• Konica Minolta continued its musculoskeletal (MSK) ultrasound promotional and educational efforts, providing its SONIMAGE HS1 MSK ultrasound for use at an American Academy for Physical Medicine and Rehabilitation (AAPM&R) course on interventional ultrasound PM&R applications. This represents one of the first efforts since the launch of Konica Minolta’s new UGPro Solution initiative, which is focused on MSK ultrasound portfolio/application expansion and training/educational efforts.
  • The American College of Radiology’s Harvey L. Neiman Health Policy Institute and Georgia Tech signed a $3 million partnership to build a data analytics lab examining the impact of policy on medical imaging. The new Health Economics and Analytics Lab (HEAL) will analyze medical claims databases to understand how payment models influence imaging delivery, using its results to support the “national medical imaging debate” with the main goal of improving care and making treatment as cost-effective as possible.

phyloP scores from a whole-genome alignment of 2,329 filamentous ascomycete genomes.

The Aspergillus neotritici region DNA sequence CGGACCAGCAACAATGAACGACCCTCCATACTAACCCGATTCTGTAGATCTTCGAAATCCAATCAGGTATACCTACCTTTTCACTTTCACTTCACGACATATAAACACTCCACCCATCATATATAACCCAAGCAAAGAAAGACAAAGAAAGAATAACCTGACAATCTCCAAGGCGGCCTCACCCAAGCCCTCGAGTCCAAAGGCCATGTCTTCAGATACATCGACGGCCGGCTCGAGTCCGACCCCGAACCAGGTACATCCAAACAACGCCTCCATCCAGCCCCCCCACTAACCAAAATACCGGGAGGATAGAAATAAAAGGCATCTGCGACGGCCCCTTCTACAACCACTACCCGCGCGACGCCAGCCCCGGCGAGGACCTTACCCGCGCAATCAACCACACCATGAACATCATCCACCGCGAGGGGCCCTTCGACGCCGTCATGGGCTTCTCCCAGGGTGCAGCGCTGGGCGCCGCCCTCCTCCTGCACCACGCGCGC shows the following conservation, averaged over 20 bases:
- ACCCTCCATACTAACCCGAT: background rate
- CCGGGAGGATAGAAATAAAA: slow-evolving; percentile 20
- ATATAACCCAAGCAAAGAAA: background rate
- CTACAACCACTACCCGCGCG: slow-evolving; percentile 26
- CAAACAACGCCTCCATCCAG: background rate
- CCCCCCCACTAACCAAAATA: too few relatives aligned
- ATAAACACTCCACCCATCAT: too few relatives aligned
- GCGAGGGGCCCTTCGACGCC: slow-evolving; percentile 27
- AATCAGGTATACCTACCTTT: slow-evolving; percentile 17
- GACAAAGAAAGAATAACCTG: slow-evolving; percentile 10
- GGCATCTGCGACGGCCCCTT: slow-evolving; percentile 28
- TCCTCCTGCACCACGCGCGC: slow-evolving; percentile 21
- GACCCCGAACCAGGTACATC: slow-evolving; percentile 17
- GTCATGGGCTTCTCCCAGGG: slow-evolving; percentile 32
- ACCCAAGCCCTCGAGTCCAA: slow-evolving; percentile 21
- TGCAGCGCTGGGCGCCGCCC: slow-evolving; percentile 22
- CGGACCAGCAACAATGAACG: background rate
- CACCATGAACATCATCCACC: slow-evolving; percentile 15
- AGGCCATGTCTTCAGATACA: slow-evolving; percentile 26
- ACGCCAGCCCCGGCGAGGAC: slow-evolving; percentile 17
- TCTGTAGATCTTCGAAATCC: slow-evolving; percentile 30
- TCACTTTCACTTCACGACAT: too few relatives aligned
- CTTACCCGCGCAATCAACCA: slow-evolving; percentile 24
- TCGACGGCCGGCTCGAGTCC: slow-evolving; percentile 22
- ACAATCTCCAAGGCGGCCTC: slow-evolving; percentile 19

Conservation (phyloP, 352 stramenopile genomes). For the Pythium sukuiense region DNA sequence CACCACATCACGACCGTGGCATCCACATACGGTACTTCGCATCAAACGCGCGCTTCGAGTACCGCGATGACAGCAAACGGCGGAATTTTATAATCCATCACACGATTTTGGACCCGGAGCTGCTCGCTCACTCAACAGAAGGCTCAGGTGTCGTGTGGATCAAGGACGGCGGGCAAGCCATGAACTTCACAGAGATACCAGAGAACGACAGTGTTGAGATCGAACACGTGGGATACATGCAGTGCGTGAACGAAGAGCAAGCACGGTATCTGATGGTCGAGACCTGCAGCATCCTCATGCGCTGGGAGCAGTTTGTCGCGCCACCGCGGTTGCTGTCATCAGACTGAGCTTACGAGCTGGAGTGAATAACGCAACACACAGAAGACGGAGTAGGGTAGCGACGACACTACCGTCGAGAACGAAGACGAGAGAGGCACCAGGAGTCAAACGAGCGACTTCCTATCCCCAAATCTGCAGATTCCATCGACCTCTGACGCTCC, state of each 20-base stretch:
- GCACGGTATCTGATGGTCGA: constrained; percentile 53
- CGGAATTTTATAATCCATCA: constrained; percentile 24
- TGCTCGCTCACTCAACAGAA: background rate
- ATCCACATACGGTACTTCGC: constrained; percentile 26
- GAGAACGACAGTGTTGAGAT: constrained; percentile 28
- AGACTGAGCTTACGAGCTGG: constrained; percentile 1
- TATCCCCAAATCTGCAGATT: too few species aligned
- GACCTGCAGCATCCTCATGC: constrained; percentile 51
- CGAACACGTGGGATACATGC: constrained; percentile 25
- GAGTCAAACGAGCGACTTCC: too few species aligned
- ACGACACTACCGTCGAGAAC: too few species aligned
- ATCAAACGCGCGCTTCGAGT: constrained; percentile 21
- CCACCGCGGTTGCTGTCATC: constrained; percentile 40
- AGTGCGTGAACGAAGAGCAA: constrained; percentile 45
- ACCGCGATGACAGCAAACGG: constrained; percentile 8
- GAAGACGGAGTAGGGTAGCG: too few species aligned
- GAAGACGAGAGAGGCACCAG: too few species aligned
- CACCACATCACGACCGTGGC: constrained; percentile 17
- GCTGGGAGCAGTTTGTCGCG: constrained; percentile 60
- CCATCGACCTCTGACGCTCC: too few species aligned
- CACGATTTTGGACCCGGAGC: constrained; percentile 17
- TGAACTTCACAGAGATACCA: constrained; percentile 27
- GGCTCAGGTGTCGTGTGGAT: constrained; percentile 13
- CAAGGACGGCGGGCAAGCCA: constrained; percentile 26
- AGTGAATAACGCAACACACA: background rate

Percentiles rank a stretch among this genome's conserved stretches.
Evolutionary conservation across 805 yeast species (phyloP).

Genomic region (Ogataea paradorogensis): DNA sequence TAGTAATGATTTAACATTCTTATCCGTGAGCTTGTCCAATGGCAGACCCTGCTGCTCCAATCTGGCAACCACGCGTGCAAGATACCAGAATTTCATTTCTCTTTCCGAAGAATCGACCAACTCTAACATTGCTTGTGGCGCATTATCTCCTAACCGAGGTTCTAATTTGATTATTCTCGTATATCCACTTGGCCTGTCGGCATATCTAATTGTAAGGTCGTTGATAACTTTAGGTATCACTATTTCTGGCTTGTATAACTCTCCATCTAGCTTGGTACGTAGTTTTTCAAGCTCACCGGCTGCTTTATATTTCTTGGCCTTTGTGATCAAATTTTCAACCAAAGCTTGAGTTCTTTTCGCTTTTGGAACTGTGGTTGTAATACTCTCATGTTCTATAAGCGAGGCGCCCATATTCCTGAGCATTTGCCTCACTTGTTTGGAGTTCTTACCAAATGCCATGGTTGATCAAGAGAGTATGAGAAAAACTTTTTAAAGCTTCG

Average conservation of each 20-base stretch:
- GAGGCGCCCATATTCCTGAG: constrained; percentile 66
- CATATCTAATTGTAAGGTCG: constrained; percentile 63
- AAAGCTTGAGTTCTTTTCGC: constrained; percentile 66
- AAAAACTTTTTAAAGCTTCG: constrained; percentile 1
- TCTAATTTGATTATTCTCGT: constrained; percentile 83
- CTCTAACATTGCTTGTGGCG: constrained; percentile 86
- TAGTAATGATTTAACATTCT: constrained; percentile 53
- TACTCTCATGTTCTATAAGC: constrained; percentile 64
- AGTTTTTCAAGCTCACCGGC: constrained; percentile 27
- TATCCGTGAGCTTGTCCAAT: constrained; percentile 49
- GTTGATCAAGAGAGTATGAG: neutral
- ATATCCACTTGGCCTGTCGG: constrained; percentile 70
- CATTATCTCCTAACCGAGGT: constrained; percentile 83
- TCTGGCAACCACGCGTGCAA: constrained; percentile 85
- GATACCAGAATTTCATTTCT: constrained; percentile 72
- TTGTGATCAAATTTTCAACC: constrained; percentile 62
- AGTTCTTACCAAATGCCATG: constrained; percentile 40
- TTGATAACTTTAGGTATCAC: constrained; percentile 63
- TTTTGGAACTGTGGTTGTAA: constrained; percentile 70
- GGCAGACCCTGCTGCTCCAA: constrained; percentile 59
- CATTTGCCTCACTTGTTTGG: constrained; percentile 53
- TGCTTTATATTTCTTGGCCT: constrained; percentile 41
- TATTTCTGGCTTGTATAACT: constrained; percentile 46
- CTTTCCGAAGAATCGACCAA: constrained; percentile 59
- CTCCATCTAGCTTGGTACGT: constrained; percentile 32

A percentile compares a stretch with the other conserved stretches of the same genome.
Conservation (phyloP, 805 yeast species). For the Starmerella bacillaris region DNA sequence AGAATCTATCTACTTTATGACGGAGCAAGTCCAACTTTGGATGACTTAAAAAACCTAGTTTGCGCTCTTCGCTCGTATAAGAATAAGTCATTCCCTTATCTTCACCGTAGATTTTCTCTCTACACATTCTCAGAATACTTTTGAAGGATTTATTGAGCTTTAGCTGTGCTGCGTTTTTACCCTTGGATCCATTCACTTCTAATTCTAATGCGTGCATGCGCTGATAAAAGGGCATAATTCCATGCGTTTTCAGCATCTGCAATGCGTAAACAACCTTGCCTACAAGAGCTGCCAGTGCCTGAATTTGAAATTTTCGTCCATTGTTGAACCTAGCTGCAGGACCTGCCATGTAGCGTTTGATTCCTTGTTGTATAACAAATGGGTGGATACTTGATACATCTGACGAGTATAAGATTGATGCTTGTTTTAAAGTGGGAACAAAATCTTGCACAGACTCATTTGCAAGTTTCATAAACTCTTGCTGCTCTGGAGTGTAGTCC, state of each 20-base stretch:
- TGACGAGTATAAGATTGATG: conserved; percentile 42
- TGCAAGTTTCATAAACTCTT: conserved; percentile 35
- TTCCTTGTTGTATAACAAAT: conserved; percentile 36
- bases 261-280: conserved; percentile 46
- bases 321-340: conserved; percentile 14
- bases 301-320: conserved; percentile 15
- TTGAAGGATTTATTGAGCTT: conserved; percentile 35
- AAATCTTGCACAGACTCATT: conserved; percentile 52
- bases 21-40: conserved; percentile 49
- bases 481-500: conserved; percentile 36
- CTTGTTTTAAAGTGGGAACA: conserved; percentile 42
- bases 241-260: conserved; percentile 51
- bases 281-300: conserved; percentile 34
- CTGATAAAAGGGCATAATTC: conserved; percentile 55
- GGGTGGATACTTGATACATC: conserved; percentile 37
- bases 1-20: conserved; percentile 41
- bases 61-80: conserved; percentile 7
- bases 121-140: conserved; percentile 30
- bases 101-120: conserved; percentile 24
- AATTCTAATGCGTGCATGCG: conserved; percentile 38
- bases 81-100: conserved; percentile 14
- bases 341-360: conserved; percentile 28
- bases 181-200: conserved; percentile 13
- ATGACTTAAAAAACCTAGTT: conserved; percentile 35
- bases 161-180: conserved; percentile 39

• Dicom Systems announced the completion of a 5.3 million imaging exam de-identification project for New York’s Hospital for Special Surgery, which will use the de-identified images to support a partner AI company’s efforts to develop algorithms to prevent fracture misdiagnosis. DICOM aligned the project with its recently-announced strategic focus on the supply side of imaging AI (what it calls the “AI on-ramp”).
  • Hyperpolarized gas manufacturer, Polarean, enrolled the first of 80 patients for a new Phase III MRI trial intended to prove that its MRI drug-device combination (featuring hyperpolarised 129-Xenon gas) is more effective than an approved comparator (with 133-Xenon scintigraphy gas).